All parties, except Nail Yakupov, dropped the ball in KHL ban
ROBERT TYCHKOWSKI, QMI Agency
|Nobody involved in the Nail Yakupov mess -- not even the Oilers, who hve so much vested in the young forward -- managed to protect the potential star's interests in this whole sordid affair. (David Bloom, QMI Agency)
EDMONTON - Just out of curiosity, since he’s one of the most important pieces in the future of the Edmonton Oilers, who is looking out for Nail Yakupov?
A) Oilers brass Steve Tambellini and Kevin Lowe?
B) His agent, Igor Larionov?
C) His former Junior team in Sarnia?
D) His KHL team in Nizhnekamsk?
E) None of the above?
My guess is E, none of the above, otherwise the 18-year-old kid wouldn’t be stranded in Siberian limbo, at the centre of a political sword fight, up to his neck in controversy and uncertainty.
The next question, for which there appears to be no good answer, is why none of these people, who are all supposed to be taking care of Yakupov, never applied the brakes when he was so clearly headed for trouble.
When he told everyone he wanted to go home and play in Russia during the NHL lockout, why didn’t somebody, anybody — Lowe, Tambellini, Larionov, Sarnia GM Jacques Beaulieu or whoever runs Neftekhimik — tell him he wasn’t allowed to?
None of these people knew he was still under contract to Sarnia? Nobody knew he needed a transfer card to play in Russia? Nobody knew that transfer card wasn’t coming until somebody gave Sarnia a good enough reason to surrender its rights to the biggest star in the league?
No wonder hockey is in such a mess, if people like this are running the show.
A day after the whole Yakupov situation blew up, the principals took control of the situation the way all great leaders do: by not answering the phone.
So now, while Yakupov sits and waits, his immediate future is deteriorating into a buck-passing contest.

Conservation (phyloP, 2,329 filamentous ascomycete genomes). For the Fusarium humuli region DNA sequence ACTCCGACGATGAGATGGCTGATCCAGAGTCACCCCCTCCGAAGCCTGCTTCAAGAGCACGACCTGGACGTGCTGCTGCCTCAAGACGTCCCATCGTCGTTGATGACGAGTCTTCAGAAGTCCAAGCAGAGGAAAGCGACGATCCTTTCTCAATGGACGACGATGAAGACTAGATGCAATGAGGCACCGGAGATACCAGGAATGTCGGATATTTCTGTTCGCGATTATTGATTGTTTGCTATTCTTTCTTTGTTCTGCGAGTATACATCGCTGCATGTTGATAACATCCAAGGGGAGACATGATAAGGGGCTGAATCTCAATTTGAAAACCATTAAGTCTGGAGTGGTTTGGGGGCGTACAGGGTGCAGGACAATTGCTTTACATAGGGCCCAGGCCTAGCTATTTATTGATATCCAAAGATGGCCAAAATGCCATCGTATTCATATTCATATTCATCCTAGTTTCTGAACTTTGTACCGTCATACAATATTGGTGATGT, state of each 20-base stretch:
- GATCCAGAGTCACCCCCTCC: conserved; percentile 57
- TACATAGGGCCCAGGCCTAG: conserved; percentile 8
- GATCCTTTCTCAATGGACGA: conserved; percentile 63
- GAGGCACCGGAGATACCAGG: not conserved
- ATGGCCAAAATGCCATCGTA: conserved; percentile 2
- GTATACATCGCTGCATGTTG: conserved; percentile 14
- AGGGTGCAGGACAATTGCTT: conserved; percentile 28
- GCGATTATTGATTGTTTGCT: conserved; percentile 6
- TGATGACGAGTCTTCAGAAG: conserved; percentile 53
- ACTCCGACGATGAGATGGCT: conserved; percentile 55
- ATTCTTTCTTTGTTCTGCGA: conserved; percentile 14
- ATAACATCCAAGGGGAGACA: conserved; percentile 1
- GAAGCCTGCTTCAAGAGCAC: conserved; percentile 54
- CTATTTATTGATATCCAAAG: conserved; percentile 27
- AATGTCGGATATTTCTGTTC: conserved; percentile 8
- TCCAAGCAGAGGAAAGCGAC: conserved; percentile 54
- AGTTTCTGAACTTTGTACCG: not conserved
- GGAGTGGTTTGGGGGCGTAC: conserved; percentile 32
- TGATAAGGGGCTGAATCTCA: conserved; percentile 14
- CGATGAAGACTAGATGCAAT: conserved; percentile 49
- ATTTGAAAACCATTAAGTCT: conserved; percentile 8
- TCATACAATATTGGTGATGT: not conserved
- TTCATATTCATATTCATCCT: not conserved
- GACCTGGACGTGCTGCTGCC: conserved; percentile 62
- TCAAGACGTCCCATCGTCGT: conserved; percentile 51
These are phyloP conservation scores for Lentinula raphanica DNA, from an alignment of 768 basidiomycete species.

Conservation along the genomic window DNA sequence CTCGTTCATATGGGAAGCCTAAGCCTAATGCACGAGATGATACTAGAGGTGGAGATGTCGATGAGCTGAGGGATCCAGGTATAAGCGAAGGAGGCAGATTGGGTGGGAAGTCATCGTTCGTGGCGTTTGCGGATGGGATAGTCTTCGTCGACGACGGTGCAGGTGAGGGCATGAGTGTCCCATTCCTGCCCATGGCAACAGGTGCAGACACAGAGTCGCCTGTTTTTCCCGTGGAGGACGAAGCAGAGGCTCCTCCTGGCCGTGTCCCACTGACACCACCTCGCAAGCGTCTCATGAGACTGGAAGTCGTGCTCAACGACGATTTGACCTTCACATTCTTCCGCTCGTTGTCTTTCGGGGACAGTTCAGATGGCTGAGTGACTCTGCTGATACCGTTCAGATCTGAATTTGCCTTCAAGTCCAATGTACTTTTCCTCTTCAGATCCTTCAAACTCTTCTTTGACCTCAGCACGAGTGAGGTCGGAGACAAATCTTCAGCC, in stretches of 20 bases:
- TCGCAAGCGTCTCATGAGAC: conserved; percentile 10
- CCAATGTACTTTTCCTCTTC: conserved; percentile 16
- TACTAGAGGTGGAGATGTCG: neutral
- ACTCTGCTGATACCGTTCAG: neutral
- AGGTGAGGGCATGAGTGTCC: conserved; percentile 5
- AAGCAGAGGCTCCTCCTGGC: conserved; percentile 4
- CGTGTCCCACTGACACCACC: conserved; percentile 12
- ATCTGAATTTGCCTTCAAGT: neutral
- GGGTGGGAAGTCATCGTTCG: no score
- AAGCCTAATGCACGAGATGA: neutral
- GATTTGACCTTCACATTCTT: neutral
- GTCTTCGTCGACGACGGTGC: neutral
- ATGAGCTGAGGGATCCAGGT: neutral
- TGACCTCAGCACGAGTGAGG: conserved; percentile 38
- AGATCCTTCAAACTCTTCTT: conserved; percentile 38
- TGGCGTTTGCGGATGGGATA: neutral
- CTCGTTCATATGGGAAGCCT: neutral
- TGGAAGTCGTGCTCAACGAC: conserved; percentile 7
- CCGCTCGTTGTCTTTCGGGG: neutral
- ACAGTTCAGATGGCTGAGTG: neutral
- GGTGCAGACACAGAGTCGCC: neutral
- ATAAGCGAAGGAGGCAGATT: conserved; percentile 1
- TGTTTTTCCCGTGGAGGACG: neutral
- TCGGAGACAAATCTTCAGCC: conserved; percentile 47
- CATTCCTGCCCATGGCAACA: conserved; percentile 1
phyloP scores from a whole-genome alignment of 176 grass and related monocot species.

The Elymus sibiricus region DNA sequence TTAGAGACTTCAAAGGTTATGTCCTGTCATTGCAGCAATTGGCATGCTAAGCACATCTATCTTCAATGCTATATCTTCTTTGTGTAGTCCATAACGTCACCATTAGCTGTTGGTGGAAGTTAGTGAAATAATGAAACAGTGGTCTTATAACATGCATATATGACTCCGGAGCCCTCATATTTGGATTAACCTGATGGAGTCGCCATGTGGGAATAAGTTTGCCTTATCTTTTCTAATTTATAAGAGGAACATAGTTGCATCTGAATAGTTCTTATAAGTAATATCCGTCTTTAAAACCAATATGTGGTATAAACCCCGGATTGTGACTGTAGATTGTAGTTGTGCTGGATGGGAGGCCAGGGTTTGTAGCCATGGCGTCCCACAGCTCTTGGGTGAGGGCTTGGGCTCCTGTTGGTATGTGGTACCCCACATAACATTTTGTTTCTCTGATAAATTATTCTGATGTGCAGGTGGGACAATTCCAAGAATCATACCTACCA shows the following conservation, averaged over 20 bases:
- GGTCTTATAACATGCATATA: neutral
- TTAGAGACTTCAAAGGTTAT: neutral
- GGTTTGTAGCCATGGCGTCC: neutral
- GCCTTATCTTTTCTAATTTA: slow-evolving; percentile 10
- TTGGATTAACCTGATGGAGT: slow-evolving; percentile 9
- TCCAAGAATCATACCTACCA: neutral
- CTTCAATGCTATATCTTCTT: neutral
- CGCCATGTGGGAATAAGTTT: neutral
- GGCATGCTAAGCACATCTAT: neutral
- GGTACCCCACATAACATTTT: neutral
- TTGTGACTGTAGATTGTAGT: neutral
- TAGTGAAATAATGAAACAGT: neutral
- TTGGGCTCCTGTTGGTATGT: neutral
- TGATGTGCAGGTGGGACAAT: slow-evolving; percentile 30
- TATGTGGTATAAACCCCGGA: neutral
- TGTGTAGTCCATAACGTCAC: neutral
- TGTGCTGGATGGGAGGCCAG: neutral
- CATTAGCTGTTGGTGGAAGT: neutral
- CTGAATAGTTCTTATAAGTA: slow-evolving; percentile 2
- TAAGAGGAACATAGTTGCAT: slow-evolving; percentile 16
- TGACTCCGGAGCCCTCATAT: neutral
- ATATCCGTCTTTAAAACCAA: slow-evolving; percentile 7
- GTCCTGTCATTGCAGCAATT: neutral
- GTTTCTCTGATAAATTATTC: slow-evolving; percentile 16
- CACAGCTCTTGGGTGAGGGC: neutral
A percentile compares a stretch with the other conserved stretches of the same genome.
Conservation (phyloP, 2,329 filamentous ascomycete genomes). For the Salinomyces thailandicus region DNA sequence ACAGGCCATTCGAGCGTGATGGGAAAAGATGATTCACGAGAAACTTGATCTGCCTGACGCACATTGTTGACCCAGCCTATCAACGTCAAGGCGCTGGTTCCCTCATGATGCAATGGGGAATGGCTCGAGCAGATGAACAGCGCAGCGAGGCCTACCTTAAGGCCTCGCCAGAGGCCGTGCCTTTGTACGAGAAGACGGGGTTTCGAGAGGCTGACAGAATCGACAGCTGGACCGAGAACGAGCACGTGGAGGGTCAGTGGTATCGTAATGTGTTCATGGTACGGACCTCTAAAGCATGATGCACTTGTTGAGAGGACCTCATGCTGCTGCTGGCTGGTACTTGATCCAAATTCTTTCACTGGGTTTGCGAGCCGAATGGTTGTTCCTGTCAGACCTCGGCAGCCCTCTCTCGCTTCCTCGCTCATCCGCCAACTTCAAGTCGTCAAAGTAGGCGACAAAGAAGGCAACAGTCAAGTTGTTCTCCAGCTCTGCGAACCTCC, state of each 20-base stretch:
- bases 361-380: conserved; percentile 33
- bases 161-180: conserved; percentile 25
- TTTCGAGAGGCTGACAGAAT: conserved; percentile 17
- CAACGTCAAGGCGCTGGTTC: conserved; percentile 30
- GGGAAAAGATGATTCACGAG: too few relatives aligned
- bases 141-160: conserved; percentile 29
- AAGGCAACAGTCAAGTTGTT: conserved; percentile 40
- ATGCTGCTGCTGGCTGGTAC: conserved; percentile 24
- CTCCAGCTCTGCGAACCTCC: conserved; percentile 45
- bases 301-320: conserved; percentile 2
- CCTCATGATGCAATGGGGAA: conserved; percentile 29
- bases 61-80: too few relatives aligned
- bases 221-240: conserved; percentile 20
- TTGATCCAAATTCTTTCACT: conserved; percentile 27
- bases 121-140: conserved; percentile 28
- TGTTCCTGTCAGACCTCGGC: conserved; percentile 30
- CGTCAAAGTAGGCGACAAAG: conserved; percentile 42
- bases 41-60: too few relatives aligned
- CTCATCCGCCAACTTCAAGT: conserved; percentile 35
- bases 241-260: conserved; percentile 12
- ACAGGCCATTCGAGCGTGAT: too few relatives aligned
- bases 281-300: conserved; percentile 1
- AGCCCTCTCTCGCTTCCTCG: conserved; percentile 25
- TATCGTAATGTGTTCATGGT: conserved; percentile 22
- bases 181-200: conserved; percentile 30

Nizhnekamsk: It’s not our fault, the KHL suspended him.
KHL: It’s not our fault, the IIHF won’t give him a transfer card.
IIHF: It’s not our fault, Hockey Canada won’t sign his transfer card.
Hockey Canada: It’s not our fault, he’s under contract to Sarnia.
Sarnia: We’re not standing in his way. This is more of a Hockey Canada thing.
Hockey Canada: OK, release him from the contract and we’ll sign the transfer card.
Sarnia: Did we say Hockey Canada thing? We meant this is more of an OHL thing.
And OHL commissioner David Branch isn’t returning calls.
Nice. Can’t wait to put your kids in Junior hockey right about now, huh?
We can all understand why the Oilers want Yakupov in Russia. Playing against men in a much stronger league is better for his development. It’ll make him a better Oiler. Smart move.
But why didn’t they ensure that all of the Ts were crossed and Is dotted first?
Maybe we shouldn’t expect too much from an organization that’s only made the playoffs twice in 10 seasons, but a simple understanding of the NHL-CHL transfer agreement shouldn’t be outside of its grasp.
Larionov? Stronger competition and a multi-million dollar salary is better for his client than $100 a week in Junior. Smart move.
But he has to make sure the road is smooth. That’s his job. All a player is supposed to hear from his agent is “Don’t worry about it, kid, it’s handled.”
Not, “Um, you’re suspended and might have to go back to Junior because I didn’t take care of some details.”
This should have been settled before Yakupov ever boarded a plane.
And how about Sarnia and the OHL? The longer this drags on, the more it starts to stink like a cash grab at the expense of a teenager who just wants to play at home.
When Yakupov went first overall, that was the end of his Junior career. Everybody knew it. He turned pro. Wish him the best and move on.
That he is still technically Sarnia’s property until the NHL lockout ends might be legally sound, but the moral ground seems a little shaky.
Is it really in the best interest of this kid to force him back to Sarnia at the tip of a bayonet?
Apparently not enough of the people who should.
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